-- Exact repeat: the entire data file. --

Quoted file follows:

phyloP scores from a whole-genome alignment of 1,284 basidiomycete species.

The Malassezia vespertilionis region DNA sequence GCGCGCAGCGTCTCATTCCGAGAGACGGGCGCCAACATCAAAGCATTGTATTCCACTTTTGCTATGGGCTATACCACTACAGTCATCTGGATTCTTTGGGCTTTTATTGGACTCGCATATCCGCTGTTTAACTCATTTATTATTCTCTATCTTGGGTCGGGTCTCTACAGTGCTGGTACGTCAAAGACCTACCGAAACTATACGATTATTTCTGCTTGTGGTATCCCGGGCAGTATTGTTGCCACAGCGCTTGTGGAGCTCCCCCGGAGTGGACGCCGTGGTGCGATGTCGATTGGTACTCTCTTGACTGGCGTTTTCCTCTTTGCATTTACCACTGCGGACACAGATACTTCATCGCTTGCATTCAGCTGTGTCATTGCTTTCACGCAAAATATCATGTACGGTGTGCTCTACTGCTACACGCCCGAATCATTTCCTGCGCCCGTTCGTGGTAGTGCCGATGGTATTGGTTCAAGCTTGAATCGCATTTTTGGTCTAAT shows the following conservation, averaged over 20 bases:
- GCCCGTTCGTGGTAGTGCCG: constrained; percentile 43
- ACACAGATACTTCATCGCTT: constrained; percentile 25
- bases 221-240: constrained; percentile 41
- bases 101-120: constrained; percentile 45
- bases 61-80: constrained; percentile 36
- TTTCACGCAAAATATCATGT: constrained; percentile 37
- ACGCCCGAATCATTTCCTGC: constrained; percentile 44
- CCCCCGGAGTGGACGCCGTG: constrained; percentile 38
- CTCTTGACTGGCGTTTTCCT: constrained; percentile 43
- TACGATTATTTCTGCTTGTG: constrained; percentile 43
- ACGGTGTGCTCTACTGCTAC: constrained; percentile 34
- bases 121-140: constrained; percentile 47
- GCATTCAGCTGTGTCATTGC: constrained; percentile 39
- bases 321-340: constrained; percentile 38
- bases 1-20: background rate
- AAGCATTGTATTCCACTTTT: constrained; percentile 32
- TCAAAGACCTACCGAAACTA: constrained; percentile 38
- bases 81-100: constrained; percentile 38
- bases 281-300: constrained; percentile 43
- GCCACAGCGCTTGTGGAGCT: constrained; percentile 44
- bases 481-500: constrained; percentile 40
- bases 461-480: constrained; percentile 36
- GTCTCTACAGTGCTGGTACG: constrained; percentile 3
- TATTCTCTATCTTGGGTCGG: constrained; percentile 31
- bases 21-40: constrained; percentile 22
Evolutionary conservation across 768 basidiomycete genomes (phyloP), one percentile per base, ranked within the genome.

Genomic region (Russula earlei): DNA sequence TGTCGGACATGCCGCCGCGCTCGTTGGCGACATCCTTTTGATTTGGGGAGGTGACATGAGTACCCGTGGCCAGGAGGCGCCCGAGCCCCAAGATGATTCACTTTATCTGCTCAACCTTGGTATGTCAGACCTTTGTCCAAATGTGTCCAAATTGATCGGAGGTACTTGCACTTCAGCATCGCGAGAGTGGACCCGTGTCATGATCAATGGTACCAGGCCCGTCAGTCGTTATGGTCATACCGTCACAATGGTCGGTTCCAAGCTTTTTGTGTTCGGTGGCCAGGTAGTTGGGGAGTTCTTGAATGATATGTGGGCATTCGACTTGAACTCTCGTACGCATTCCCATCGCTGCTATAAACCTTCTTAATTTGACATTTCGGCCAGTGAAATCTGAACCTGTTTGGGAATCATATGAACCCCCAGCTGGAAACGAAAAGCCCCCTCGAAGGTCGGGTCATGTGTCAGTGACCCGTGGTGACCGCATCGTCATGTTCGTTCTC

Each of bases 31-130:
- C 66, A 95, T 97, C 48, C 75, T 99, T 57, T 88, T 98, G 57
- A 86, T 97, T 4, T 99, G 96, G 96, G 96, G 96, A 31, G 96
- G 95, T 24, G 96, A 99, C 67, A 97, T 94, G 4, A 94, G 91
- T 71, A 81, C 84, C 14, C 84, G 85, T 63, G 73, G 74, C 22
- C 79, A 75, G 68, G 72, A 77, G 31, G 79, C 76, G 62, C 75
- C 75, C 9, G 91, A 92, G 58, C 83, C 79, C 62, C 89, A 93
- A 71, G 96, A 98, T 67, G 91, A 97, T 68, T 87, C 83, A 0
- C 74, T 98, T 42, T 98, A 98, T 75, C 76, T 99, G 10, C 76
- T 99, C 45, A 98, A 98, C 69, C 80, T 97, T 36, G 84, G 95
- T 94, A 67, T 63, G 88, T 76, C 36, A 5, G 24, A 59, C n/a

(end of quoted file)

phyloP scores from a whole-genome alignment of 1,284 basidiomycete species.

The Malassezia vespertilionis region DNA sequence GCGCGCAGCGTCTCATTCCGAGAGACGGGCGCCAACATCAAAGCATTGTATTCCACTTTTGCTATGGGCTATACCACTACAGTCATCTGGATTCTTTGGGCTTTTATTGGACTCGCATATCCGCTGTTTAACTCATTTATTATTCTCTATCTTGGGTCGGGTCTCTACAGTGCTGGTACGTCAAAGACCTACCGAAACTATACGATTATTTCTGCTTGTGGTATCCCGGGCAGTATTGTTGCCACAGCGCTTGTGGAGCTCCCCCGGAGTGGACGCCGTGGTGCGATGTCGATTGGTACTCTCTTGACTGGCGTTTTCCTCTTTGCATTTACCACTGCGGACACAGATACTTCATCGCTTGCATTCAGCTGTGTCATTGCTTTCACGCAAAATATCATGTACGGTGTGCTCTACTGCTACACGCCCGAATCATTTCCTGCGCCCGTTCGTGGTAGTGCCGATGGTATTGGTTCAAGCTTGAATCGCATTTTTGGTCTAAT shows the following conservation, averaged over 20 bases:
- GCCCGTTCGTGGTAGTGCCG: constrained; percentile 43
- ACACAGATACTTCATCGCTT: constrained; percentile 25
- bases 221-240: constrained; percentile 41
- bases 101-120: constrained; percentile 45
- bases 61-80: constrained; percentile 36
- TTTCACGCAAAATATCATGT: constrained; percentile 37
- ACGCCCGAATCATTTCCTGC: constrained; percentile 44
- CCCCCGGAGTGGACGCCGTG: constrained; percentile 38
- CTCTTGACTGGCGTTTTCCT: constrained; percentile 43
- TACGATTATTTCTGCTTGTG: constrained; percentile 43
- ACGGTGTGCTCTACTGCTAC: constrained; percentile 34
- bases 121-140: constrained; percentile 47
- GCATTCAGCTGTGTCATTGC: constrained; percentile 39
- bases 321-340: constrained; percentile 38
- bases 1-20: background rate
- AAGCATTGTATTCCACTTTT: constrained; percentile 32
- TCAAAGACCTACCGAAACTA: constrained; percentile 38
- bases 81-100: constrained; percentile 38
- bases 281-300: constrained; percentile 43
- GCCACAGCGCTTGTGGAGCT: constrained; percentile 44
- bases 481-500: constrained; percentile 40
- bases 461-480: constrained; percentile 36
- GTCTCTACAGTGCTGGTACG: constrained; percentile 3
- TATTCTCTATCTTGGGTCGG: constrained; percentile 31
- bases 21-40: constrained; percentile 22
Evolutionary conservation across 768 basidiomycete genomes (phyloP), one percentile per base, ranked within the genome.

Genomic region (Russula earlei): DNA sequence TGTCGGACATGCCGCCGCGCTCGTTGGCGACATCCTTTTGATTTGGGGAGGTGACATGAGTACCCGTGGCCAGGAGGCGCCCGAGCCCCAAGATGATTCACTTTATCTGCTCAACCTTGGTATGTCAGACCTTTGTCCAAATGTGTCCAAATTGATCGGAGGTACTTGCACTTCAGCATCGCGAGAGTGGACCCGTGTCATGATCAATGGTACCAGGCCCGTCAGTCGTTATGGTCATACCGTCACAATGGTCGGTTCCAAGCTTTTTGTGTTCGGTGGCCAGGTAGTTGGGGAGTTCTTGAATGATATGTGGGCATTCGACTTGAACTCTCGTACGCATTCCCATCGCTGCTATAAACCTTCTTAATTTGACATTTCGGCCAGTGAAATCTGAACCTGTTTGGGAATCATATGAACCCCCAGCTGGAAACGAAAAGCCCCCTCGAAGGTCGGGTCATGTGTCAGTGACCCGTGGTGACCGCATCGTCATGTTCGTTCTC

Each of bases 31-130:
- C 66, A 95, T 97, C 48, C 75, T 99, T 57, T 88, T 98, G 57
- A 86, T 97, T 4, T 99, G 96, G 96, G 96, G 96, A 31, G 96
- G 95, T 24, G 96, A 99, C 67, A 97, T 94, G 4, A 94, G 91
- T 71, A 81, C 84, C 14, C 84, G 85, T 63, G 73, G 74, C 22
- C 79, A 75, G 68, G 72, A 77, G 31, G 79, C 76, G 62, C 75
- C 75, C 9, G 91, A 92, G 58, C 83, C 79, C 62, C 89, A 93
- A 71, G 96, A 98, T 67, G 91, A 97, T 68, T 87, C 83, A 0
- C 74, T 98, T 42, T 98, A 98, T 75, C 76, T 99, G 10, C 76
- T 99, C 45, A 98, A 98, C 69, C 80, T 97, T 36, G 84, G 95
- T 94, A 67, T 63, G 88, T 76, C 36, A 5, G 24, A 59, C n/a